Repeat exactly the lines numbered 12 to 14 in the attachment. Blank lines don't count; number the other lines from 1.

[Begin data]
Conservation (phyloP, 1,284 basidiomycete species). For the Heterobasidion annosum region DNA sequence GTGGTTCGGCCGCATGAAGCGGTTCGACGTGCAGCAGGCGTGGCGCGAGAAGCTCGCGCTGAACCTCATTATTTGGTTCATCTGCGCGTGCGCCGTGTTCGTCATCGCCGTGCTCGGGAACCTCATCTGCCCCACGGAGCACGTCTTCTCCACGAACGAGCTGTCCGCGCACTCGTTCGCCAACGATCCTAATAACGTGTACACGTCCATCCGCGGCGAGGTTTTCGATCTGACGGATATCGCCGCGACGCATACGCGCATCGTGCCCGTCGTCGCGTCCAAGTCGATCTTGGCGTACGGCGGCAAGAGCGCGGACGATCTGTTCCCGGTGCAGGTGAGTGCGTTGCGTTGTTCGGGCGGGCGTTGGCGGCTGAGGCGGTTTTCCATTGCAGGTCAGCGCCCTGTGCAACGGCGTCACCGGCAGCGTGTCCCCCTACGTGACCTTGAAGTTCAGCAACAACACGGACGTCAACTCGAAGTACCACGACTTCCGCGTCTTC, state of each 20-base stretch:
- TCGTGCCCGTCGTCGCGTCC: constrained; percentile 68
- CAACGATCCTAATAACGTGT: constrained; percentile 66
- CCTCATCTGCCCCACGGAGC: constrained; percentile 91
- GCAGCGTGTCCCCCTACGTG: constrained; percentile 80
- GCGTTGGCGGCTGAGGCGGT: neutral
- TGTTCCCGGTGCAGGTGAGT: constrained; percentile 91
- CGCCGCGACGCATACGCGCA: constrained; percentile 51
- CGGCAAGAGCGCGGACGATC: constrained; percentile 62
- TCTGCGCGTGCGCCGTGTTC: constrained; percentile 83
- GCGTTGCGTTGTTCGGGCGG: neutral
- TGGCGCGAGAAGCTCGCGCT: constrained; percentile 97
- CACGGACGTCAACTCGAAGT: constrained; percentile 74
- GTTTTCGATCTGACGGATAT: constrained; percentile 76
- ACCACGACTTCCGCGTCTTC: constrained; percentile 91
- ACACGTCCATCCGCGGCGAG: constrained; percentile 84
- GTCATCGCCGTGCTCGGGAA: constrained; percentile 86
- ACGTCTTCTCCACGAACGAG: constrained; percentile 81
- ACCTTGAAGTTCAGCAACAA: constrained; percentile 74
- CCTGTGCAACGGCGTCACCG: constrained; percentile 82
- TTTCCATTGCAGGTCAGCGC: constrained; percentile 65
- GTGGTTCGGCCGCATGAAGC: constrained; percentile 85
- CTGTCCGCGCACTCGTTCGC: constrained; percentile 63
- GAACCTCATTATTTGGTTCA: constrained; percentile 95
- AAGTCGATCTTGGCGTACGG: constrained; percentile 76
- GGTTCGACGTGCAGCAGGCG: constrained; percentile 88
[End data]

- TGGCGCGAGAAGCTCGCGCT: constrained; percentile 97
- CACGGACGTCAACTCGAAGT: constrained; percentile 74
- GTTTTCGATCTGACGGATAT: constrained; percentile 76